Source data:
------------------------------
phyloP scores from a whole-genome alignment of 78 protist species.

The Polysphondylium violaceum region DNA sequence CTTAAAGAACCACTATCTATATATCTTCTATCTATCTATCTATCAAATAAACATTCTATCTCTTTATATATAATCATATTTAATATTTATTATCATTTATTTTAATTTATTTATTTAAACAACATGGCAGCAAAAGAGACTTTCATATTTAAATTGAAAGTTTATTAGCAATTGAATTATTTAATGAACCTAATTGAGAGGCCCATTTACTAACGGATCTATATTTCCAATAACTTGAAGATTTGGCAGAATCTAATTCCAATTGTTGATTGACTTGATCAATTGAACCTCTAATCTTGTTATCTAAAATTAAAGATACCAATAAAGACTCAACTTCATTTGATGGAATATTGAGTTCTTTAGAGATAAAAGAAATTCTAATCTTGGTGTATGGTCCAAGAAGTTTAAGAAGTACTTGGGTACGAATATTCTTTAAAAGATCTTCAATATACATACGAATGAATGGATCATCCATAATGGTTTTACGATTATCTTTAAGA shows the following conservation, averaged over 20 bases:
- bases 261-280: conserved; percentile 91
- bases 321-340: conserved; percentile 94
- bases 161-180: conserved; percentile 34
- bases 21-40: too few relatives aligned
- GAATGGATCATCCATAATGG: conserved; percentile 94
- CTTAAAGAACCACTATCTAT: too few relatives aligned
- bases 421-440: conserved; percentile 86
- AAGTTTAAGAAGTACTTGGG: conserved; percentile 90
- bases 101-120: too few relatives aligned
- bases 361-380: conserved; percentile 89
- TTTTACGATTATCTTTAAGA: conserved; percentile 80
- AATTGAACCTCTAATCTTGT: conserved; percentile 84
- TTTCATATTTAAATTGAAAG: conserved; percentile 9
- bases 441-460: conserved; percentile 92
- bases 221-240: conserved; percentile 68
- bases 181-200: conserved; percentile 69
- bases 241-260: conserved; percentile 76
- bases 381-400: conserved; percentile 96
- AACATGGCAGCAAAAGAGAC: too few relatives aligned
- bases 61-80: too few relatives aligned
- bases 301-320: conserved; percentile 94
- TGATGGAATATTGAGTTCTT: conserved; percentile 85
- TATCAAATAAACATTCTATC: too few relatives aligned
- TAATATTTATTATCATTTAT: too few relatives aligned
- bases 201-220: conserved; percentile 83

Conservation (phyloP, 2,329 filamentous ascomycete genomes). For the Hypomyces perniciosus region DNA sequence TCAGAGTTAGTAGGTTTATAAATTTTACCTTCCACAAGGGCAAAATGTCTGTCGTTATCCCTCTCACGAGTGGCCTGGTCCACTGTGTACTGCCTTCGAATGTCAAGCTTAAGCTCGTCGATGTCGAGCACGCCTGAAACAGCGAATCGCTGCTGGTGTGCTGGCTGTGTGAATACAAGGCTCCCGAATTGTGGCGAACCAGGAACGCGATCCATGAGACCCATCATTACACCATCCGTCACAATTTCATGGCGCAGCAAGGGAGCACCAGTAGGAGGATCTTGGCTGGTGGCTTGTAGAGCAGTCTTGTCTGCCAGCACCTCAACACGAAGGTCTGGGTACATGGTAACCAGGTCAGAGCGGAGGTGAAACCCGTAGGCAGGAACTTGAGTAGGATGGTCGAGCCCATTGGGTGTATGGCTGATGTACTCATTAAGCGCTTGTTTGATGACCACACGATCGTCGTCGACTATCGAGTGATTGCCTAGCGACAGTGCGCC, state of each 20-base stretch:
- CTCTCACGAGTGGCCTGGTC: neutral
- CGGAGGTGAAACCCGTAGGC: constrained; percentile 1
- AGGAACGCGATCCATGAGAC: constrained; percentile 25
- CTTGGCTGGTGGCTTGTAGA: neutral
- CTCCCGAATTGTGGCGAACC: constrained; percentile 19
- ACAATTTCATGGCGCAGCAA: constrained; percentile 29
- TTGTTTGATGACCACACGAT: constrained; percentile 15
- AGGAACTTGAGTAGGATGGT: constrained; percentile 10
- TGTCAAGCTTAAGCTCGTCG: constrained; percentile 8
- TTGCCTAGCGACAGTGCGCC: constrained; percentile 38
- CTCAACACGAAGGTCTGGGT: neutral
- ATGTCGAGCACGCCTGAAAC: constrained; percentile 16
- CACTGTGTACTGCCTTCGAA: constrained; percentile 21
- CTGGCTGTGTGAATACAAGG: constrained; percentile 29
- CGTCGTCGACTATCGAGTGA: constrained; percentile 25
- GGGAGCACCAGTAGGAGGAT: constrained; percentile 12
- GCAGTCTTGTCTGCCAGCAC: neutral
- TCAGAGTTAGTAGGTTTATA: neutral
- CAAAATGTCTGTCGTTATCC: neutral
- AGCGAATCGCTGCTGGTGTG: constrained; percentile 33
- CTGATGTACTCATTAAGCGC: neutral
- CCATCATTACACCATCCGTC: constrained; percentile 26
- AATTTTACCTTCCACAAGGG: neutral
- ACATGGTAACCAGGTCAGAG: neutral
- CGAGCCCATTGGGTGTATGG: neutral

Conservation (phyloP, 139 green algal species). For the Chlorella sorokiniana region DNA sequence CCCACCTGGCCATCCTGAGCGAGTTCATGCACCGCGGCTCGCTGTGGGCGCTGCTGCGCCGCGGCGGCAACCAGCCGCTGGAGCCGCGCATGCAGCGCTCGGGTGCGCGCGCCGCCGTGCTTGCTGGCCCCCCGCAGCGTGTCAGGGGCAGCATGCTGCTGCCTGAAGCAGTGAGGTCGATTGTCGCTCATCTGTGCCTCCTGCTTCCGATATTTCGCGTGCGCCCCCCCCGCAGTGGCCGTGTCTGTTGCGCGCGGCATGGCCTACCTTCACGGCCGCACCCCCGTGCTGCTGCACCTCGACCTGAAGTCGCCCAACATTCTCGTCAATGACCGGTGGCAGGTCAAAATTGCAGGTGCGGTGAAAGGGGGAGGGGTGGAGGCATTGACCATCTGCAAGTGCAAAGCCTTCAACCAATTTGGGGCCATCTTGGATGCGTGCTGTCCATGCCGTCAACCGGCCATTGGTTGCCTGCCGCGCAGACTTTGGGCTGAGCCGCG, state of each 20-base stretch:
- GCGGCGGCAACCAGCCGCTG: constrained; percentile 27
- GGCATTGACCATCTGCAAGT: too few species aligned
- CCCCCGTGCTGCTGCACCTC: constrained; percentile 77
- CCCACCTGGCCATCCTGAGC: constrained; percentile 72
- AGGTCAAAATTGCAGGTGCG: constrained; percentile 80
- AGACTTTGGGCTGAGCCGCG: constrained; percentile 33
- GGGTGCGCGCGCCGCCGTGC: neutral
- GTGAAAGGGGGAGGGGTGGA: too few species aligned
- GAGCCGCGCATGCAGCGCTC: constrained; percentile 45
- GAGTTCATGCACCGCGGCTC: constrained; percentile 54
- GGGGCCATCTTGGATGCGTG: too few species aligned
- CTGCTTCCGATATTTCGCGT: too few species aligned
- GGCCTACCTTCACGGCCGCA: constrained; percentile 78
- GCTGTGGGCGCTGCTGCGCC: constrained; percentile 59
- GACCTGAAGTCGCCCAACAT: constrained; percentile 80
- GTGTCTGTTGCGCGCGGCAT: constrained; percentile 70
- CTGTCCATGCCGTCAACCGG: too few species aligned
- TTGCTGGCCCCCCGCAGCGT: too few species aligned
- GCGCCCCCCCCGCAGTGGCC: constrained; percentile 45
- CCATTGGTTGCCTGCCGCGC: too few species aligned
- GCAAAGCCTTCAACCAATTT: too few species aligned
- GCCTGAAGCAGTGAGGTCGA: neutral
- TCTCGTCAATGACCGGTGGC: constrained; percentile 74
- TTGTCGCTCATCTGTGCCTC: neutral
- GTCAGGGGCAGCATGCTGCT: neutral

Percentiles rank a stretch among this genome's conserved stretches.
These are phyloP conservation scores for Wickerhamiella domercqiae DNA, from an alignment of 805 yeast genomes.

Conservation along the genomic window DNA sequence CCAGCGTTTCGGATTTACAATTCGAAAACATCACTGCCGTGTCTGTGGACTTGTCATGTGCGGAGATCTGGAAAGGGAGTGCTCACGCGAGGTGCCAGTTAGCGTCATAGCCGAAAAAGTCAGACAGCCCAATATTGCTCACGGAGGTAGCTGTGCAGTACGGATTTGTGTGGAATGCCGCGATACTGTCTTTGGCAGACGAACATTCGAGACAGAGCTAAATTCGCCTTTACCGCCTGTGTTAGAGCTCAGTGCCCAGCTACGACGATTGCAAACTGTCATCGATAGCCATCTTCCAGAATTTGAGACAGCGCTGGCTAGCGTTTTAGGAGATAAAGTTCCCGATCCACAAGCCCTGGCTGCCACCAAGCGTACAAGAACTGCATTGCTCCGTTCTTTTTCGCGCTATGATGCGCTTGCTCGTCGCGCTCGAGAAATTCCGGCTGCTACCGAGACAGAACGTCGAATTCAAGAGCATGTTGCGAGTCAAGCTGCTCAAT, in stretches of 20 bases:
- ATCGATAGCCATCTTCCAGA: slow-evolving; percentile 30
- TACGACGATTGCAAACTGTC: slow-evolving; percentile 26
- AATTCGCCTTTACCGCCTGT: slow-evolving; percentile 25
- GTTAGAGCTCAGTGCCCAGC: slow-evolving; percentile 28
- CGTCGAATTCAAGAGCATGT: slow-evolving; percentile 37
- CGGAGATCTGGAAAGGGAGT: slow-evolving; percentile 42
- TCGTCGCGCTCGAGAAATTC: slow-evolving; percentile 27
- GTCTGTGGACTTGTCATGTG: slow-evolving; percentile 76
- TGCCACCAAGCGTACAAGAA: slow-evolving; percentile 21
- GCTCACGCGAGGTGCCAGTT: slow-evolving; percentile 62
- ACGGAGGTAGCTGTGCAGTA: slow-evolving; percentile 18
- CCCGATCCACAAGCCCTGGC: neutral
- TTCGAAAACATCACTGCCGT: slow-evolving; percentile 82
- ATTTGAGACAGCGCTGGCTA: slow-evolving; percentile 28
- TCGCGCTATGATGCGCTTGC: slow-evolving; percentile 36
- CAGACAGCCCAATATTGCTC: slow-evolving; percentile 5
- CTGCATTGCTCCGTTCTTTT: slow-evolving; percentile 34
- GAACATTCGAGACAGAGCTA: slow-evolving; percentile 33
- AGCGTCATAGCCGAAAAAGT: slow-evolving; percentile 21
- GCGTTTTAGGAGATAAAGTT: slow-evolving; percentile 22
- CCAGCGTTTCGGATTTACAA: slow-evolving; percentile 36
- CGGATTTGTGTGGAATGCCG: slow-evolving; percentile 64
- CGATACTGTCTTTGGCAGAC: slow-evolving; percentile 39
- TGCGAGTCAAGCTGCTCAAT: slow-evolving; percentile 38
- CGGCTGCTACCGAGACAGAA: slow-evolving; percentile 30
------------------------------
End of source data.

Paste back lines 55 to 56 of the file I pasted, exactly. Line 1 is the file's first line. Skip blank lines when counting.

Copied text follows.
- GCGGCGGCAACCAGCCGCTG: constrained; percentile 27
- GGCATTGACCATCTGCAAGT: too few species aligned